SF Playhouse has been the-little-theatre-company-that-could the past few years -- staging wonderful new plays with great casts on a shoestring budget. This year they've moved to a larger theater and will open the season with a challenging election drama, Bloody, Bloody, Andrew Jackson, about the early days of a racist, immigrant-hating president.
3. The legendary Ornette Coleman at Davies Symphony Hall Nov. 9th
Coleman just about invented free jazz with his album "The Shape of Jazz to Come." It remains a touchstone of avant-garde music that still swings.
4. Moby Dick by composer Jake Heggie and librettist Gene Scheer.
Heggie writes beautiful music that tells a story with deep feeling.
5. ( It's a tie.)
5a. Hardly Strictly Bluegrass
This will be the first festival without founder Warren Hellman
5b. David Byrne and St. Vincent at the SHN Orpheum Theatre Oct. 15
Need I elaborate?
Producer Suzie Racho's Top 5
1. Thee Oh Sees Sept. 8, Oct. 12
The latest album, Putrifiers II, from these SF garage rockers comes out September 11. You also have two opporutnities to see them live: They play September 8 at the Uptown in Oakland and again October 12 at The Great American Music Hall in a great bill with Sic Alps, Sonny Smith (of Sonny & the Sunsets) and The Mallard. Thee Oh Sees fulfill my holy trinity -- they're great live, they have a retro-ish sound and they rock.
2. The Bad Plus at Herbst Theatre Oct. 12
The avant-jazz trio returns to SF just weeks after their new album "Made Possible" is released. But they won't be performing any of the songs off of that record at this show, which is fine -- their precise and playful live shows have always been the attraction for me. This is the West Coast premiere of "On Sacred Ground," their interpretation of Stravinsky's "Rite of Spring." Drummer Dave King is a joy to watch (there's even a new doc about him called King For Two Days).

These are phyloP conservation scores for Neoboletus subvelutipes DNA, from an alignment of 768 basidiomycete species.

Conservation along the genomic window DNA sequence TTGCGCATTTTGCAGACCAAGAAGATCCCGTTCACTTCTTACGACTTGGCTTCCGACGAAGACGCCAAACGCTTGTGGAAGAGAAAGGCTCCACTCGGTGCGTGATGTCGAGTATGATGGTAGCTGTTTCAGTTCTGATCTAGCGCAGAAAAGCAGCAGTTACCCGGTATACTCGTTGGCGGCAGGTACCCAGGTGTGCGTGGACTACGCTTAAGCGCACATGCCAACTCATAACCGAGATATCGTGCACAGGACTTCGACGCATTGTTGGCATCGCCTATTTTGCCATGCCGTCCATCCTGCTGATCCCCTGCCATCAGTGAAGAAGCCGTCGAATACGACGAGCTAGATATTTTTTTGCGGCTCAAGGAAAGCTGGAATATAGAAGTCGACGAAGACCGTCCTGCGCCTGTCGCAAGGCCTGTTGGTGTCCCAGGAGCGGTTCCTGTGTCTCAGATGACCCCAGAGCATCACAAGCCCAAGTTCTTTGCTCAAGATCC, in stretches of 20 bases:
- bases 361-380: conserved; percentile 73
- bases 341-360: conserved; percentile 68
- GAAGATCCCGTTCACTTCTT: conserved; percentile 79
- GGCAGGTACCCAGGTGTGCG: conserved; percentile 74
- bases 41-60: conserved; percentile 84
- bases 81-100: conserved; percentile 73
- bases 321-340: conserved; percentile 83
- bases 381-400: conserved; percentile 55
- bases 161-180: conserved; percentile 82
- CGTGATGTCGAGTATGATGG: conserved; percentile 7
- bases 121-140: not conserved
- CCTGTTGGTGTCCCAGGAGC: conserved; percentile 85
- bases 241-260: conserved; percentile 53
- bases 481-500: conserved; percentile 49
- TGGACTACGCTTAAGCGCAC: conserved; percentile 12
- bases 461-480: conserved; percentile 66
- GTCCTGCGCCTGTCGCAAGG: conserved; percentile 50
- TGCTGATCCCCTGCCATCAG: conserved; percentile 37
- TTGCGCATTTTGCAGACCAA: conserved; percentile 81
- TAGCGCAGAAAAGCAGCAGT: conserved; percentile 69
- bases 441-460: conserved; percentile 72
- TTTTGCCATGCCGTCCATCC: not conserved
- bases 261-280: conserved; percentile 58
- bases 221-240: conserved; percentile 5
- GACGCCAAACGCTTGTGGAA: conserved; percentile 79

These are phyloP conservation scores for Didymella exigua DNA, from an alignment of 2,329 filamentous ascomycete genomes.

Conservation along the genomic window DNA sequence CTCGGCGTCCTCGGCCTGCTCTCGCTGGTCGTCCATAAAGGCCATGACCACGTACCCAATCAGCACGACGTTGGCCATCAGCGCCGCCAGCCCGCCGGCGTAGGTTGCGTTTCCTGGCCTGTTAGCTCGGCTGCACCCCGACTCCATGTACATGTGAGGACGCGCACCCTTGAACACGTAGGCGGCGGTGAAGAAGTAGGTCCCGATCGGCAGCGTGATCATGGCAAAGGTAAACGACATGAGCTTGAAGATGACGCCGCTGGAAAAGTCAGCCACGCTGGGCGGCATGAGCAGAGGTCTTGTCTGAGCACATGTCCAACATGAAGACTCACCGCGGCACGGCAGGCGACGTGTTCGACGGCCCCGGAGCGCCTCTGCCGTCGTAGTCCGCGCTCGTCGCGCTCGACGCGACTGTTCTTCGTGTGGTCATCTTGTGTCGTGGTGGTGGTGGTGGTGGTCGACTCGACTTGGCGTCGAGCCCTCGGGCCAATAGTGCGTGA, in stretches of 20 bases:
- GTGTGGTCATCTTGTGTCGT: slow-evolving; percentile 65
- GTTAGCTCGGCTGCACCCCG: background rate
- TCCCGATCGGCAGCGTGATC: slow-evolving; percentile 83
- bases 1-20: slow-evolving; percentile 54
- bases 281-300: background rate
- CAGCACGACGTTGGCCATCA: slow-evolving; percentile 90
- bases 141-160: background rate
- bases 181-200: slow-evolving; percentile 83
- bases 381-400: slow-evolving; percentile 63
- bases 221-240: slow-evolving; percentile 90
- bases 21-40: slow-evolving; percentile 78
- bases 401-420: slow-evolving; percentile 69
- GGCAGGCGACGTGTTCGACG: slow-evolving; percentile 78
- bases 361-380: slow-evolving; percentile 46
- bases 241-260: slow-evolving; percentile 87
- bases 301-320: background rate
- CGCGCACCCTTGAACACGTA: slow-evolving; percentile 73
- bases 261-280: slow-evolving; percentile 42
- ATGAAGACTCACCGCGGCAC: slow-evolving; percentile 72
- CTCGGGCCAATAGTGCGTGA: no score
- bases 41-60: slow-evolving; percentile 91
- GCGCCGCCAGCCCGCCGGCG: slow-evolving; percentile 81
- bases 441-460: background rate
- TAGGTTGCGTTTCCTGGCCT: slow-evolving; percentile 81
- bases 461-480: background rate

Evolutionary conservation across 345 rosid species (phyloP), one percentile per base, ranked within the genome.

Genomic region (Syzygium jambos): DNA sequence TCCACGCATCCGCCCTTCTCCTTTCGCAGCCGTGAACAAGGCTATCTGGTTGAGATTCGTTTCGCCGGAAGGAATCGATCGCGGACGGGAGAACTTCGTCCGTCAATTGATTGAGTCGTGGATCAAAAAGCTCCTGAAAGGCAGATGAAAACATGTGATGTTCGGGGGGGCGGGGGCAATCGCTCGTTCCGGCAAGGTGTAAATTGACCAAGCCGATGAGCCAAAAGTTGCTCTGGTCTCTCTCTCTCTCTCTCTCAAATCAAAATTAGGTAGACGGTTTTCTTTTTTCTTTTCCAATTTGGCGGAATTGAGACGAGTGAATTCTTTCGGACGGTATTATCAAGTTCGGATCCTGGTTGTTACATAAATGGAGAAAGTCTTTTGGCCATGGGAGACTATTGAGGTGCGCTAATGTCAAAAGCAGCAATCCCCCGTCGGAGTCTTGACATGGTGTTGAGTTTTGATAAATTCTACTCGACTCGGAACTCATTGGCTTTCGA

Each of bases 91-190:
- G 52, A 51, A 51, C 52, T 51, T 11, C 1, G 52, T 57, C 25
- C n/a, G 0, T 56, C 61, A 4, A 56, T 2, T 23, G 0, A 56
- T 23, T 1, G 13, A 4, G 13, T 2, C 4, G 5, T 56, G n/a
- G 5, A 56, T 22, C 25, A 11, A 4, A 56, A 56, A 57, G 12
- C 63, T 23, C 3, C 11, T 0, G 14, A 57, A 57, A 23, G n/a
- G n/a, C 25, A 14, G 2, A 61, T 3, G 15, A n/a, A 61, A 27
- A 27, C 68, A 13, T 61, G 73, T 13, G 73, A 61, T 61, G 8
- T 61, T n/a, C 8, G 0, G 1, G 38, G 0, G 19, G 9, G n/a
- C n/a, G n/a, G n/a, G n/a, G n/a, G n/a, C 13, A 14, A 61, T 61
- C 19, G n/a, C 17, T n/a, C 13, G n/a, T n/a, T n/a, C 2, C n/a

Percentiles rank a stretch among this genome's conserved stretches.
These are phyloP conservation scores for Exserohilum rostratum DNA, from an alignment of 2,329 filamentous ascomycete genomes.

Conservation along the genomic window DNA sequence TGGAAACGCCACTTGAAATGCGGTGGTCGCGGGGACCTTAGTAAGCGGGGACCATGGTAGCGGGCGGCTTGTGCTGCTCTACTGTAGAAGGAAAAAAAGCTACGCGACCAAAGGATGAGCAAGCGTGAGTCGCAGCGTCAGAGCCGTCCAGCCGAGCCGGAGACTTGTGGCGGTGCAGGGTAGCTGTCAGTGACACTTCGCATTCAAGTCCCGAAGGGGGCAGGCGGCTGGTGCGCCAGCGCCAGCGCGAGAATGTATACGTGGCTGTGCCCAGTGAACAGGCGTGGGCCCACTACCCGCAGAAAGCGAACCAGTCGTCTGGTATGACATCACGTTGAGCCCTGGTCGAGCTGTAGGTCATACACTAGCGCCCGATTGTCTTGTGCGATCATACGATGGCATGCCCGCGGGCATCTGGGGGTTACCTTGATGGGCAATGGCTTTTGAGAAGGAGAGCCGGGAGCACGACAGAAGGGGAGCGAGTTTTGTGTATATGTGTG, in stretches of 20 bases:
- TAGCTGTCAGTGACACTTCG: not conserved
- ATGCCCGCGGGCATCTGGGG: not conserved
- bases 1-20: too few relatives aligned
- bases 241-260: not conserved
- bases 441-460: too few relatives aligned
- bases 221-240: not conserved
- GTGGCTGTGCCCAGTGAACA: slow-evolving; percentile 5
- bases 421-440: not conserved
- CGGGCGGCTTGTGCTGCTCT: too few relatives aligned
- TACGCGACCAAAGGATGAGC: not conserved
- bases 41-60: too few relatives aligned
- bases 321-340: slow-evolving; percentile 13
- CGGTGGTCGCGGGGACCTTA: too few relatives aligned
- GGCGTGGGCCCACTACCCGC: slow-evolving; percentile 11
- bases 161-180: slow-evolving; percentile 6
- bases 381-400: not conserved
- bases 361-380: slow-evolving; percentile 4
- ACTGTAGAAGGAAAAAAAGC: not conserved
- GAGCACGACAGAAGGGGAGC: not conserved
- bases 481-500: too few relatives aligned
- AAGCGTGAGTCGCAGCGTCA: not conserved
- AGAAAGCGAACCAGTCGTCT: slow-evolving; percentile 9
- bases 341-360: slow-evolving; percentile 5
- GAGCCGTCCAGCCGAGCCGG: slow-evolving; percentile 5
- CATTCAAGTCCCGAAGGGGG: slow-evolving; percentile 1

3. Morrissey at Davies Symphony Hall Nov. 16
Even though he hasn't had a new album since 2009's "Years of Refusal," Morrissey is touring the world. It might be because he said he'll retire at age 55 (he's 53 now). All I know is I spent many a high school day listening to The Smiths and this might be my last chance to catch him. If he doesn't cancel at the last minute (as he is prone to do), it should be an interesting evening.
4. Louis C.K. at Davies Symphony Hall Nov. 14-15
If you haven't seen Louis C.K.'s show "Louie," on F/X, you're missing out on one of the funniest, most surprising shows on television. As good as his show is, C.K.'s stand up work is even better. Don't miss this chance to see him on stage.
5. Chickfactor20 at The Rickshaw Stop Oct. 22
Chickfactor started in 1992 as a 'zine by Gail O' Hara and Pamela Berry. They championed indie pop at a time when grunge was everywhere. These days they exist at Chickfactor.com and host a slew of famous contributors, from Carrie Brownstein and Yo La Tengo's James McNew to Lemony Snicket himself, Daniel Handler. They are celebrating their 20th anniversary in high style hosting shows in different cities across the U.S. and U.K., including a stop in SF, which features Handler, Belle & Sebastian's Stevie Jackson, a reunion of The Softies and more. (Full disclosure: my husband is playing guitar in one of the bands at this show. I bought my tickets before he was asked to play. Really, I did.)